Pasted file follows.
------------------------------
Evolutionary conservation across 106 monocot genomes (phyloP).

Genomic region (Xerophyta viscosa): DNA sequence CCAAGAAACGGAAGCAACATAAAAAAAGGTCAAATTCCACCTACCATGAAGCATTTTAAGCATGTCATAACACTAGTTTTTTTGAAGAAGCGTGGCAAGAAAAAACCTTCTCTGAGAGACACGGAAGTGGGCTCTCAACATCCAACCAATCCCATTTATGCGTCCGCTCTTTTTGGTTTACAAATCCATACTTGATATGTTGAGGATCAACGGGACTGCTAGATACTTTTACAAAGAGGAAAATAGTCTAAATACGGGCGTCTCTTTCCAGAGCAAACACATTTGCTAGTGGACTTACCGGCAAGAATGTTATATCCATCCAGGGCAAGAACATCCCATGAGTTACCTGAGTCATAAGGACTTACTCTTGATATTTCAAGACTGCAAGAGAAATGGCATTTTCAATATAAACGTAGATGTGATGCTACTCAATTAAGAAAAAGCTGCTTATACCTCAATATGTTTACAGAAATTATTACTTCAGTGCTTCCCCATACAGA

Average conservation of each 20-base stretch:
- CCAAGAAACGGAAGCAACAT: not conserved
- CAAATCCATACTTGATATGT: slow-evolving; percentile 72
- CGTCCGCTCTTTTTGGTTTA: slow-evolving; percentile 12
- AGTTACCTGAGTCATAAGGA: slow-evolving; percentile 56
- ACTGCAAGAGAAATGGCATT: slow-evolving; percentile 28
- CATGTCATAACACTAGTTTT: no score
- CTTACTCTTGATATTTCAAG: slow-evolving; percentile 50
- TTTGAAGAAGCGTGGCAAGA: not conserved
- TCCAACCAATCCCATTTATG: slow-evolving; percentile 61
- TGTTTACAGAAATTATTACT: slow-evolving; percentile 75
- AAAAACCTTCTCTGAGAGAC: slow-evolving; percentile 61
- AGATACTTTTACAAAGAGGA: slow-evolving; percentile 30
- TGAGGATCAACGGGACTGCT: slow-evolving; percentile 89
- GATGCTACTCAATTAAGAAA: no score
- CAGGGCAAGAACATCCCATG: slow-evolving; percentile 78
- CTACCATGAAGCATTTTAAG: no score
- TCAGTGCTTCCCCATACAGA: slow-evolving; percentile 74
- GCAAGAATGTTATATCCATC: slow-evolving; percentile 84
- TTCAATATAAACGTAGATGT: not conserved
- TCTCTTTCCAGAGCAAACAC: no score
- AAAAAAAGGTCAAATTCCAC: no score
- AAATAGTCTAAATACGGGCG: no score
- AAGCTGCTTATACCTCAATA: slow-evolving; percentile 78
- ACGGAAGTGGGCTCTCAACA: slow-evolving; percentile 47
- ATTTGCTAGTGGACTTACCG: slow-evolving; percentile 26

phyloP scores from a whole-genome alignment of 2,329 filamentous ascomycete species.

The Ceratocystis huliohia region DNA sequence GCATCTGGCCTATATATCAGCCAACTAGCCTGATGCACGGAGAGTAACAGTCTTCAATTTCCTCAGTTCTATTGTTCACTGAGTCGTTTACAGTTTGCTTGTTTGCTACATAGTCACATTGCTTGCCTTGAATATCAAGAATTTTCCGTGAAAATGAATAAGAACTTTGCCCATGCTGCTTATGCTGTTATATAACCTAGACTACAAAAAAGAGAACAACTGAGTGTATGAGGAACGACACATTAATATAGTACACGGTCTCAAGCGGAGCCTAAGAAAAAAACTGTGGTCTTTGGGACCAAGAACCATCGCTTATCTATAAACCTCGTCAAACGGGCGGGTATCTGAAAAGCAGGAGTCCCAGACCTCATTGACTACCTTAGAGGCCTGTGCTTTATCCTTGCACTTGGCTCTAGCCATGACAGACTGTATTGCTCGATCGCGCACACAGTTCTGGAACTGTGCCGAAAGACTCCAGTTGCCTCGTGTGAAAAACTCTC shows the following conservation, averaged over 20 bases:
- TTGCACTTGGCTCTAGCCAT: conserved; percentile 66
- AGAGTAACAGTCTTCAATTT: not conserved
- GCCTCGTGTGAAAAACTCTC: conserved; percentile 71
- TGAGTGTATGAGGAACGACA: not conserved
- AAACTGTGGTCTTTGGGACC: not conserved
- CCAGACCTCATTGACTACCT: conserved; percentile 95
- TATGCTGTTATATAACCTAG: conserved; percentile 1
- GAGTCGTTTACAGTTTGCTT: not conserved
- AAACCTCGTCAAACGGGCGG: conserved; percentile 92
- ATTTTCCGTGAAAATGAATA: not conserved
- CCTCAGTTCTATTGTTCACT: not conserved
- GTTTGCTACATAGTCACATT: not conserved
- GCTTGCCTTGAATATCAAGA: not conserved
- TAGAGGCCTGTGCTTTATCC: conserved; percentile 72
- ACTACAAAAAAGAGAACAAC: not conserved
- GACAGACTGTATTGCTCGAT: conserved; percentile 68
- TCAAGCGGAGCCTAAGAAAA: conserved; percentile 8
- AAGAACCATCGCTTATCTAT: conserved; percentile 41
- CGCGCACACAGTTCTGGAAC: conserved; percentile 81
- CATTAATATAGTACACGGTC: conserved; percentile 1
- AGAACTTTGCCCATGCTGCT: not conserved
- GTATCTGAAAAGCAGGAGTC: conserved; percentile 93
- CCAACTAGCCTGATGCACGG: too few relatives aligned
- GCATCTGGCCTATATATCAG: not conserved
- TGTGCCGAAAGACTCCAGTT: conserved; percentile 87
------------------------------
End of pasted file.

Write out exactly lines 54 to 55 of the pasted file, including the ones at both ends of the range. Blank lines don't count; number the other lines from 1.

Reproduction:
- GCATCTGGCCTATATATCAG: not conserved
- TGTGCCGAAAGACTCCAGTT: conserved; percentile 87